Watch any highlights of a rugby game and it is all about tries being scored and spectacular runs by the guys in the backs with the flash haircuts.

What is rarely shown is the scrum dominance by a tighthead prop over his opposite or a loosehead prop forcing his opponent to drop his bind and concede a crucial penalty.

But that is just how Bay of Plenty Steamers props Jeff Thwaites, 24, and Aidan Ross, 22, want it to be.

"We like it when you interview the backs," Ross said smiling, as he and Thwaites recovered from doing some after training wind sprints, typical of their work ethic.


Both Ross and Thwaites are Tauranga boys who have grown up playing in the Bay of Plenty system. They are young for props and admit to having much more to learn about the arts of power scrummaging.

Loosehead Ross has the higher profile, having played for NZ Under-20s and the Chiefs, while tighthead Thwaites is a converted Bay of Plenty loose forward who has only been a full time prop for two seasons.

But they have been two consistent performers in an inconsistent season for the Steamers.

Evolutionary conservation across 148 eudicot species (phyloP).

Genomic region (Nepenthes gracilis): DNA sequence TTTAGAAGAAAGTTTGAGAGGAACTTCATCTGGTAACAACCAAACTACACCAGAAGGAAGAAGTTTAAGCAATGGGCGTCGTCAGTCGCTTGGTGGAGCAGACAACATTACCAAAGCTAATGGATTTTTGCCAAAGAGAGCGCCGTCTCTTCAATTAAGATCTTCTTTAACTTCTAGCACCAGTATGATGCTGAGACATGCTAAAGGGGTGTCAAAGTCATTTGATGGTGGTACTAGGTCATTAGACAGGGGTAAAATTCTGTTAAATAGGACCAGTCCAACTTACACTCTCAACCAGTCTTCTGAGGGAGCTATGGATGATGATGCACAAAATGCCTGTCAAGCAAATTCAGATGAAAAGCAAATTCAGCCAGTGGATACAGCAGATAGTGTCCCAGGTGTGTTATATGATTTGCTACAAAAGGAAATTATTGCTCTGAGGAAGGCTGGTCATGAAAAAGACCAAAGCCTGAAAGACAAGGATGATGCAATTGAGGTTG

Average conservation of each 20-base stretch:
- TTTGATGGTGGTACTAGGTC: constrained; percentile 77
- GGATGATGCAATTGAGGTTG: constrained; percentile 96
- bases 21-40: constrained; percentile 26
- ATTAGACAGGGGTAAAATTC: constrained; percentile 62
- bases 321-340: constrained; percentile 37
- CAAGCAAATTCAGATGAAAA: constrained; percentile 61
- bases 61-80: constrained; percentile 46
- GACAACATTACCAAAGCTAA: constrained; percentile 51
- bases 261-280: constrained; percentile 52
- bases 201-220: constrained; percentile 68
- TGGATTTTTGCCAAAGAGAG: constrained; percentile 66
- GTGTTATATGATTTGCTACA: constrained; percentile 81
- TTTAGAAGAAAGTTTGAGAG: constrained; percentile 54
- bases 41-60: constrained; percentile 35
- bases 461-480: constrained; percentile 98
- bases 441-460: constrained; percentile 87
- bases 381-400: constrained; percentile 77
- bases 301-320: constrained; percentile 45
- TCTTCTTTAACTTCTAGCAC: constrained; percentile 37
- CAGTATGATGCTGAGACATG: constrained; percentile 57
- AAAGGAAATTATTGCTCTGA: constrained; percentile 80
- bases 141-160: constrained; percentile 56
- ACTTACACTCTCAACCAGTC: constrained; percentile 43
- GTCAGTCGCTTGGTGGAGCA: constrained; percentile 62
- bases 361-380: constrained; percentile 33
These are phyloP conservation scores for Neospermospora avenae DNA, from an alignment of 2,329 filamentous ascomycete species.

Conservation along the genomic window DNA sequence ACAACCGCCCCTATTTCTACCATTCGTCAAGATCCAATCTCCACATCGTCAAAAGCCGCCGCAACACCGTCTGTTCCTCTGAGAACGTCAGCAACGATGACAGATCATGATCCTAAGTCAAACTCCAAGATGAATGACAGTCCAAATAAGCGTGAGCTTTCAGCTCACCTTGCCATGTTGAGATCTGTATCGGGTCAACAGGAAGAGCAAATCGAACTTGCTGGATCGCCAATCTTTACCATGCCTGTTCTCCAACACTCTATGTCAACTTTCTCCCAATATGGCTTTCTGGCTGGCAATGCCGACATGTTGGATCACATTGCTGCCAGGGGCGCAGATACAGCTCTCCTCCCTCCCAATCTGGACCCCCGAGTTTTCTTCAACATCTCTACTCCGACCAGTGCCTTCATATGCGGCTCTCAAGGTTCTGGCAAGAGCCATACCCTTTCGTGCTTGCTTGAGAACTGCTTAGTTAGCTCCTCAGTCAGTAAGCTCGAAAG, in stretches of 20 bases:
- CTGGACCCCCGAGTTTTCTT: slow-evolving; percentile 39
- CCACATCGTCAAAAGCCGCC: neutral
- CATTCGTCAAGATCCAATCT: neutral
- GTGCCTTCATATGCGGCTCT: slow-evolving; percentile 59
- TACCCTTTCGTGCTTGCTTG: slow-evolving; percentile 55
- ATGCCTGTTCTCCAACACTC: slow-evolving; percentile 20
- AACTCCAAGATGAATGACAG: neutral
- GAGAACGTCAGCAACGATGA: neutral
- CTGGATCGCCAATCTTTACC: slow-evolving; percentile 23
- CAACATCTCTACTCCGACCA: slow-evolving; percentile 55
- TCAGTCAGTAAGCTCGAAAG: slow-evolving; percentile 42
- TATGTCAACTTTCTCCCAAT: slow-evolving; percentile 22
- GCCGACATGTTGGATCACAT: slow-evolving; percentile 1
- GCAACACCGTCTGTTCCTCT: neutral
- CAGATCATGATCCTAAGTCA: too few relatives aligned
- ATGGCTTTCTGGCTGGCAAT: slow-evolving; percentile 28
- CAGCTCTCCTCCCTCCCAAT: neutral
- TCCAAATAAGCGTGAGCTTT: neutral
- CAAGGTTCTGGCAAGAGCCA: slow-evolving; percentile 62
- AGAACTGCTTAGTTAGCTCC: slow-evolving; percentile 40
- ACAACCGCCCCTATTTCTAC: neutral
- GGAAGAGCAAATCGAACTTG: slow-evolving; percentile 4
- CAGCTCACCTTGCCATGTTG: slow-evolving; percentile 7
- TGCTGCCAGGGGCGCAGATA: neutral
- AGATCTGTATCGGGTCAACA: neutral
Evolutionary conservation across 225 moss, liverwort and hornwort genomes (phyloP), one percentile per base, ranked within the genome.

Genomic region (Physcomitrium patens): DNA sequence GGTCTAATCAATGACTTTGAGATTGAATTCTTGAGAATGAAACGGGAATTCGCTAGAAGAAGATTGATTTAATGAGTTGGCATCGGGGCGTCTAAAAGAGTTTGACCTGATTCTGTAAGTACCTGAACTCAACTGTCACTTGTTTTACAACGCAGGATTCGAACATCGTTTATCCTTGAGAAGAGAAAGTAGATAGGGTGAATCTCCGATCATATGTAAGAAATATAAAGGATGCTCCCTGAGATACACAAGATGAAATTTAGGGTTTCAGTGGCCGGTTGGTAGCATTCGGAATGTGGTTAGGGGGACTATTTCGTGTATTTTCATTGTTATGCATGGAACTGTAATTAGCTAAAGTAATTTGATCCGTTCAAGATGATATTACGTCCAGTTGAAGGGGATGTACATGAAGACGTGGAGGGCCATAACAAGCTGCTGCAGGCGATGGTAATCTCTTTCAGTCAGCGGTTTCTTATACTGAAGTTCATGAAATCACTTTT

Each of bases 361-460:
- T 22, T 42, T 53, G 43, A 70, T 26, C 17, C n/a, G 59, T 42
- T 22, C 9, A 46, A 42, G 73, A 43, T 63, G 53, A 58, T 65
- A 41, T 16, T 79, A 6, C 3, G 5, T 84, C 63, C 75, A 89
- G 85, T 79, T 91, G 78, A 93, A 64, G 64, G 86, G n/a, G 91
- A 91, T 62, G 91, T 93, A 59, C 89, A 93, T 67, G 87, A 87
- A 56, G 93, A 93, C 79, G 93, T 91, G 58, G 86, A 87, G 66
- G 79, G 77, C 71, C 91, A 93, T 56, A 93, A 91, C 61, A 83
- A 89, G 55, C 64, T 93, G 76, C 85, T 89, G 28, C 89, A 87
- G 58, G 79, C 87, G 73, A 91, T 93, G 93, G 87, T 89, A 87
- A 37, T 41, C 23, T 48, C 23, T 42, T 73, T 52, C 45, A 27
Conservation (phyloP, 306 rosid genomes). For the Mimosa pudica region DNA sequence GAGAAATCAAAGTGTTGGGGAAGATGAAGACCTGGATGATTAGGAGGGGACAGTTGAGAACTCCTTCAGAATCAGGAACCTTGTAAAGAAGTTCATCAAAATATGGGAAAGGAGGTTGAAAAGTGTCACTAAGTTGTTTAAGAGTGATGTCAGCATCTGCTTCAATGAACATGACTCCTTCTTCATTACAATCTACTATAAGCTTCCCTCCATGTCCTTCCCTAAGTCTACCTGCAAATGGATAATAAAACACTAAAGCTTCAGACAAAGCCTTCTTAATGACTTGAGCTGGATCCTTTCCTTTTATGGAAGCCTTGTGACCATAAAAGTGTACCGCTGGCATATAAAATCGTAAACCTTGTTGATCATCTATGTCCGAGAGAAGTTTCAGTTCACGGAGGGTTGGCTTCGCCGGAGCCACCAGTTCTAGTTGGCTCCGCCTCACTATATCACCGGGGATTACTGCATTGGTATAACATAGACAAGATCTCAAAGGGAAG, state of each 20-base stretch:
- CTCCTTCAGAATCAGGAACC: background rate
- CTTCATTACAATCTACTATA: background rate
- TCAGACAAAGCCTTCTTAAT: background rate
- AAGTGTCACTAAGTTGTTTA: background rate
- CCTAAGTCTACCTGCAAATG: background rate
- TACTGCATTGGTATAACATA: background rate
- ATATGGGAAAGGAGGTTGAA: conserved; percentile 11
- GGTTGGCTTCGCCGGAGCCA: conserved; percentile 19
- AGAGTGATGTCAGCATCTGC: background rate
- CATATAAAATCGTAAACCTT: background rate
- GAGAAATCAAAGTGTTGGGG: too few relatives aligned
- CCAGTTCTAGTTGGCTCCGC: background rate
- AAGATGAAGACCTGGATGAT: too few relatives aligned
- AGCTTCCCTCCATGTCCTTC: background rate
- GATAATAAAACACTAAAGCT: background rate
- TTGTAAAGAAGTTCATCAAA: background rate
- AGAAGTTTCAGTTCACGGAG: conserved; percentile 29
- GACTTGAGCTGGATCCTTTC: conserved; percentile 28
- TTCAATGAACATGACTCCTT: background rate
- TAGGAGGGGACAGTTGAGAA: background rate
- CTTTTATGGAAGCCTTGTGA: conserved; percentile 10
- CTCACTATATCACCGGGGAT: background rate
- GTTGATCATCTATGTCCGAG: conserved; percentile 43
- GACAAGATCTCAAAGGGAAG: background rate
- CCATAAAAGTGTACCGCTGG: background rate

"You are always learning at scrum time. You are never the finished product. I think the best way to learn is to actually get dusted up," Ross said.

"It doesn't take a genius to work out the first few rounds we were battling at scrum time and obviously weren't getting the dominance we have been getting in the last few rounds. So we took a few learnings out of the first few rounds for sure. I am always learning week by week and trying to improve."

Thwaites said the big emphasis for him was to do his core role well first.

"It just has been a massive focus for me and the rest of the pack to get our processes right before we do anything else. It is crucial having that platform to play off.

"This year there is a better understanding between a few of the boys who have been there for a couple of years now. In general the scrums have changed quite a bit from last year so we are continuously trying to adapt to the changes and come up with plans that we can execute."

Playing for the Bay of Plenty is in the family bloodline for Thwaites. His father Don played 17 games for the Bay between 1985 and 1986.

"We followed Te Puna around and carried on to following the Bay around. Some of my youngest footy memories are going to Bay games with dad, watching the Lions game or going to the shield challenge.

"It was definitely special for me when I was younger."

Saturday's game against Otago is a must-win for the Steamers if they want to have any chance of making the semifinals.

"Obviously for myself and every other person who pulls on that jersey this week is looking to put things right from last weekend [against Auckland]," Ross said.

"We have an opportunity this Saturday to right some wrongs. We are still in the hunt. It is not over just yet."

Mitre 10 Cup Championship
Bay of Plenty v Otago
Dunedin, Saturday, 2.35pm
Live SKY Sport, Radio Sport